Blogs in this series

Life in Culebrón is a disconnected series of pieces about the banal and ordinary of everyday life in an inland Alicante village seen from my very British perspective.

Saturday, May 21, 2016

Hands against the wall and drop your trousers

In the 70s, when much of South and Central America were in political turmoil, I read an impressive book about the violation of human rights there. The book was full of torture stories. I was most impressed by the way that ordinary people didn't buckle under but I also pondered where the torturers came from. One Sunday you have a nice civilised country but by Monday morning there are people connecting electric wires to mens' testicles and stubbing out their fag ends on the soles of peoples' feet. What's the selection process, what skills and qualities are on the job description?

At the time when the IRA and UFF and everyone else in Northern Ireland was going at it I heard some bloke, who'd served in the British Army, describing a common technique for obtaining information from prisoners. They put a plastic bucket over their victim's head and then beat the bucket with a mop handle. It made me realise just how easy torture can be and I still, sometimes, think of that as I shop amongst the Addis stuff in the supermarket.

About a month ago a judge, talking in some conference here in Spain, said that he thought ETA (The Basque terrorist organisation) members had been routinely tortured by Spanish Security Forces. Now I have no idea whether he's right but in all probability he is. If I were a Guardia Civil member, who had just seen some mates blown to pieces by a bomb,  I might well become a little over zealous too. The Association of the Victims of Terrorism thought the judge should be sacked. They thought that it was outrageous that he should suggest that the Security Forces were other than on the side of the angels.

A couple of days ago a branch of Local Government in Madrid decided to ban a flag from a big football match final due to take part in the capital on Sunday. The flag is a version of the official Catalan flag with some adaptations. It has a nationlist significance and is a symbol often used by people who want an independent Catlonia. I was apalled, incensed and troubled by the decision in equal measure. The idea of trying to stop an opinion being expressed, in a democracy, by waving a flag seems akin to totalitarianism to me. I know that some Spaniards were of the same opinion but I got the feeling that for many Spaniards the equation was flag waving equals Catalan Separatists, Catalan Separatists bad, Stop them. Four legs good, two legs bad!

During the last twelve months a law has been enacted in Spain that fines or imprisons people for doing things that the Government thinks endangers citizens. It's not as though Spain is short of laws to deal with wrongdoers. You can get into trouble if you go burning and looting. Attacking people is also considered to be a bit beyond the pale. In fact if you can think of some bad thing I 'm pretty sure there is a Spanish law against doing it. There wasn't, though, a law to stop people posting videos to YouTube of police officers beating people with sticks for no obvious reason. The fines for scaling the fence at a nuclear power plant and hanging up a banner were related to trespass and damage to property. Organising a demonstration without a licence wasn't that big a deal either in the punishment afterwards sense. But the new law toughened that up. I forget, and I can't be bothered to look because it makes me seethe, but that banner might now cost 300,000 or 600,000€. Suck on that you Greenpeace types! The result? Someone was arrested in a town close to us when they posted a picture on Facebook of a police car parked in a disabled parking slot. It was considered a slur on the local police. Now I may just have an alternative view about that incident but it's perhaps better that I don't write it down or they may be knocking on my door.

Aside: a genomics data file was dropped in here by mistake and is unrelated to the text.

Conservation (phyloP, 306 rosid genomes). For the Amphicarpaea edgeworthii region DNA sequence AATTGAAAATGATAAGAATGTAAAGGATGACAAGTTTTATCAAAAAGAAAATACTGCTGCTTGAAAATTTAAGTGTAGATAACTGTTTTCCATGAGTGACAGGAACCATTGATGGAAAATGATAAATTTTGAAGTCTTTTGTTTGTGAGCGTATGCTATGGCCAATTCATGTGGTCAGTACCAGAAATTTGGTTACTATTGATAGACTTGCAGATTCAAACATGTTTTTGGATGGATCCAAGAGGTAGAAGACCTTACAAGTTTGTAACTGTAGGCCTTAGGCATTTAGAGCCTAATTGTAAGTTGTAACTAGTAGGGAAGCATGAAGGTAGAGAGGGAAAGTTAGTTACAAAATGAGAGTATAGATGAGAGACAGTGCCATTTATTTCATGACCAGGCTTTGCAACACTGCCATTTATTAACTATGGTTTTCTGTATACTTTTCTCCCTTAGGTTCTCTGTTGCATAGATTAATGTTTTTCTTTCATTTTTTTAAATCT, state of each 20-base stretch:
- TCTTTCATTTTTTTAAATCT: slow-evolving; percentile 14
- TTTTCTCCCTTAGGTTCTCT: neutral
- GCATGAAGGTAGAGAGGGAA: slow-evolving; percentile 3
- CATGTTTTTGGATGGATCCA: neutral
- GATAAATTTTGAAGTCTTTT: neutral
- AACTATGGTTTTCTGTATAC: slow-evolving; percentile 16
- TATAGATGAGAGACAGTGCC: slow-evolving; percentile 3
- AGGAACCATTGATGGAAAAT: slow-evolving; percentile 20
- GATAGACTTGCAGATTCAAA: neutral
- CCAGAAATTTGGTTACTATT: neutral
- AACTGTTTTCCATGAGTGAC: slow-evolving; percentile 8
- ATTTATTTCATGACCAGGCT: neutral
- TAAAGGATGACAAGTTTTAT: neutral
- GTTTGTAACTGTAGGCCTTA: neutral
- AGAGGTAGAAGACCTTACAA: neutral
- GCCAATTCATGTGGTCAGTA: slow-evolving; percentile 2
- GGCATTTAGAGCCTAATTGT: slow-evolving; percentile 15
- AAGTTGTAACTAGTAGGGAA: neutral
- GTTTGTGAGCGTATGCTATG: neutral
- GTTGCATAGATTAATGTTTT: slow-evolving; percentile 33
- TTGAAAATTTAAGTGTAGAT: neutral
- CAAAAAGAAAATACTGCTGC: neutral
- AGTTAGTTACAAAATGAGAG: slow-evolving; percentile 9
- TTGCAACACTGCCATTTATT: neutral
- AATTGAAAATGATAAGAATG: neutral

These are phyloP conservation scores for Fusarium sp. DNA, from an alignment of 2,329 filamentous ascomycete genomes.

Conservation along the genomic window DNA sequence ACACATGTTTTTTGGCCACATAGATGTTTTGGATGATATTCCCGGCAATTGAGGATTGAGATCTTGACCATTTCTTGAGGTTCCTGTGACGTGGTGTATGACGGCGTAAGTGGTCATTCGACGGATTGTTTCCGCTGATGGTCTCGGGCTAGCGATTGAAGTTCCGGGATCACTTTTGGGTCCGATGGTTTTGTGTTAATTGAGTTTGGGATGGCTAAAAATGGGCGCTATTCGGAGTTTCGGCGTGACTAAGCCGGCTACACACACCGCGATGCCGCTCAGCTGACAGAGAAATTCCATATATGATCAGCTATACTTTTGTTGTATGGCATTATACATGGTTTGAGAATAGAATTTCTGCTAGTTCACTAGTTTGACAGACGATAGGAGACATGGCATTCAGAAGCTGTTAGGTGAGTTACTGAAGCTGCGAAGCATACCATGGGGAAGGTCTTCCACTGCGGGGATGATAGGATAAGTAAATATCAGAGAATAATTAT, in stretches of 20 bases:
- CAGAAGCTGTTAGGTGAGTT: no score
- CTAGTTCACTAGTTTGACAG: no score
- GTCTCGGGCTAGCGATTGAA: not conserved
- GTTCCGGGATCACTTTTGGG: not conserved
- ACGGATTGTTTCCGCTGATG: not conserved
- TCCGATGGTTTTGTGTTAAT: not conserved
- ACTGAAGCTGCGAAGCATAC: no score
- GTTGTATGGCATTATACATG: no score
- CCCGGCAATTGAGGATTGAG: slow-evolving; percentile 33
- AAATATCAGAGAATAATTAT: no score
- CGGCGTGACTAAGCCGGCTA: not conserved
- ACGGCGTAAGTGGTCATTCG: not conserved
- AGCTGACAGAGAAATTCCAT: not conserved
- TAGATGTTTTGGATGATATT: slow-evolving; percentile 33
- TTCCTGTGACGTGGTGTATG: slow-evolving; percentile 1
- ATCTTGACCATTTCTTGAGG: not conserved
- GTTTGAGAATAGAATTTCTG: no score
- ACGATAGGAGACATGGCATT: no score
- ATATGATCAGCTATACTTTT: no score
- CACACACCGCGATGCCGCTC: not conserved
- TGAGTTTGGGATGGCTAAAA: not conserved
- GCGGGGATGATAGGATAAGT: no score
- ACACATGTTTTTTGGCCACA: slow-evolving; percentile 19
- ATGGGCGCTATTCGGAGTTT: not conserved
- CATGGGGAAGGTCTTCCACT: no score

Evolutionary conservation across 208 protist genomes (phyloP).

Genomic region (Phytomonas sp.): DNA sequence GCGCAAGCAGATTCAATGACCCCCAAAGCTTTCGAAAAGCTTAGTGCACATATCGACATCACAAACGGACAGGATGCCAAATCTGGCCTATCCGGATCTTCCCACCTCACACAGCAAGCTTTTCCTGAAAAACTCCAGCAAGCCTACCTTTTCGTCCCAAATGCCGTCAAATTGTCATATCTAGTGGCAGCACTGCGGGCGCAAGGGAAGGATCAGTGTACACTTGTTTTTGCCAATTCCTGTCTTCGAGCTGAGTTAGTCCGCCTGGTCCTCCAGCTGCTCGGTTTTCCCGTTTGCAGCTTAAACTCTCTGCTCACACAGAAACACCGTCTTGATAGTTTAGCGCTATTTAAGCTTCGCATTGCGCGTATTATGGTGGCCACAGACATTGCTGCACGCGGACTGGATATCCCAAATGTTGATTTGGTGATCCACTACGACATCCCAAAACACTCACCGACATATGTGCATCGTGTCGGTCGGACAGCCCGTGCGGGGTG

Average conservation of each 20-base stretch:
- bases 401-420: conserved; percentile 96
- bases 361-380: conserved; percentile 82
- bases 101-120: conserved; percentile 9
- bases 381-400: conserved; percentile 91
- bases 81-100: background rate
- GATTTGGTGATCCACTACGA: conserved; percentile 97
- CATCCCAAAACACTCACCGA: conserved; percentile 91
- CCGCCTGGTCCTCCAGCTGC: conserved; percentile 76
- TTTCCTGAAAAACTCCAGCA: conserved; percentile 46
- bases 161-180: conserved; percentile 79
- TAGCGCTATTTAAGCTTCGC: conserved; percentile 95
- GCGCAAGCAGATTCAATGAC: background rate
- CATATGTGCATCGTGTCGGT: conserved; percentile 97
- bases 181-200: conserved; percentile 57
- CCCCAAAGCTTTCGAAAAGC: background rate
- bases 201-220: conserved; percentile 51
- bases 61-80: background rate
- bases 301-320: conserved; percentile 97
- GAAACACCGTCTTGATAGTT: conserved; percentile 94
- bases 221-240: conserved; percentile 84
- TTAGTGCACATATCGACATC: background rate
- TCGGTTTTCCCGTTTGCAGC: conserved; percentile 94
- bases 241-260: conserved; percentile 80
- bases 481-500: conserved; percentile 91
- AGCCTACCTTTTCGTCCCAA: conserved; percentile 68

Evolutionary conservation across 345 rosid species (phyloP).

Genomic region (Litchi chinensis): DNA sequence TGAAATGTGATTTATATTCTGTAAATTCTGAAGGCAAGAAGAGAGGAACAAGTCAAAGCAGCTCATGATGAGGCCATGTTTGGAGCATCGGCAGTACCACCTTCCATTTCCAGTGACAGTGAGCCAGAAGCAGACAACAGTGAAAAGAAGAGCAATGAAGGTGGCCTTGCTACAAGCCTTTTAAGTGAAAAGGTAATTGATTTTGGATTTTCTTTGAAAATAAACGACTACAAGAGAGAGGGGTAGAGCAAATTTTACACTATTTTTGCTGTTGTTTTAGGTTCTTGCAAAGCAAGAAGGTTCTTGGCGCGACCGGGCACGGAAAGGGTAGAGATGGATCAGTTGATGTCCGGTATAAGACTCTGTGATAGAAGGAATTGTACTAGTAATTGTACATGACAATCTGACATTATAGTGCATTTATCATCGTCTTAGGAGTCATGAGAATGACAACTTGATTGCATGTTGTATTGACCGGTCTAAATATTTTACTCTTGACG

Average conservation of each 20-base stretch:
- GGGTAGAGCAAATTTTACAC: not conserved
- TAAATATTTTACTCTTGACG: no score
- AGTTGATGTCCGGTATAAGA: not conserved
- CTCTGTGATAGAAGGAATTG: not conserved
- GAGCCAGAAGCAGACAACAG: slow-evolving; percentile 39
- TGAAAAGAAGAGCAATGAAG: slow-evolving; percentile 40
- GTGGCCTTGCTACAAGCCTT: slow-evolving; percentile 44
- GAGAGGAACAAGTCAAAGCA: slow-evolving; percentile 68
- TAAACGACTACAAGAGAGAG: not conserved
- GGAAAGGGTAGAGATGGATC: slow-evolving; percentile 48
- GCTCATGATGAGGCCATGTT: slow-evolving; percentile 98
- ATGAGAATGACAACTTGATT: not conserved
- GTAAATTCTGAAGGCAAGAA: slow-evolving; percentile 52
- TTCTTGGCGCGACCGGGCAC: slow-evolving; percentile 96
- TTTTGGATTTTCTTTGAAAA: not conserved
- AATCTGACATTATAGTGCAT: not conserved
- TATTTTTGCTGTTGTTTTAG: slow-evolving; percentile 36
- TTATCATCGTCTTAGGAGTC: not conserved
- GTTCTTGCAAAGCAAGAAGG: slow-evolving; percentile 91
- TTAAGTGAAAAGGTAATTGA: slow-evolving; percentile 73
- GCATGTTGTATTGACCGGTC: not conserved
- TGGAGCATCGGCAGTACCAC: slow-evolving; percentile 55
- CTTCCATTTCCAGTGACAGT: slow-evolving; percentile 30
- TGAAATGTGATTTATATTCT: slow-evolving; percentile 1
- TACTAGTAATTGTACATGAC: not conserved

So, suggesting that police officers may have been involved in torture or lazy parking, waving a flag or taking a video could, under certain circumstances, lead to people being sacked, fined or jailed. These things don't go unchallenged of course, the courts overturned the flag waving ban yesterday, but the concensus view  makes me wonder if Spaniards have quite got the hang of this democracy thing.

What seems blatantly obvious to me, that having a different opinion should not, generally, lead to legal action seems to slip by a lot of Spaniards. The judge's opinion that torture happened is confused with siding with the evil that was or is ETA. Supporting the right of anyone to wave a Nationalist flag is confused with supporting that Nationalism and exposing police officers for abusing their role is only a step away from robbing a bank.

Maybe it's just a case of old habits dying hard.


Anonymous said...

Hi Chris,

As a Spaniard and immigrant to the UK and an avid follower of your blog, I couldn't help but to comment on this entry.

You make some strong statements regarding the quality of Spanish democracy. I could agree that there is plenty of room of improvement for Spanish society and its current system of governance (whatever you understand by that) and that some events, current and past, might re-enforce that view. But what I take strong issue with is your statement about the 'Spanish' as a whole. Also, I have to assume that you issue such a statement as a British subject (not a citizen by the way) and it is the latter that pushed me to comment on your post.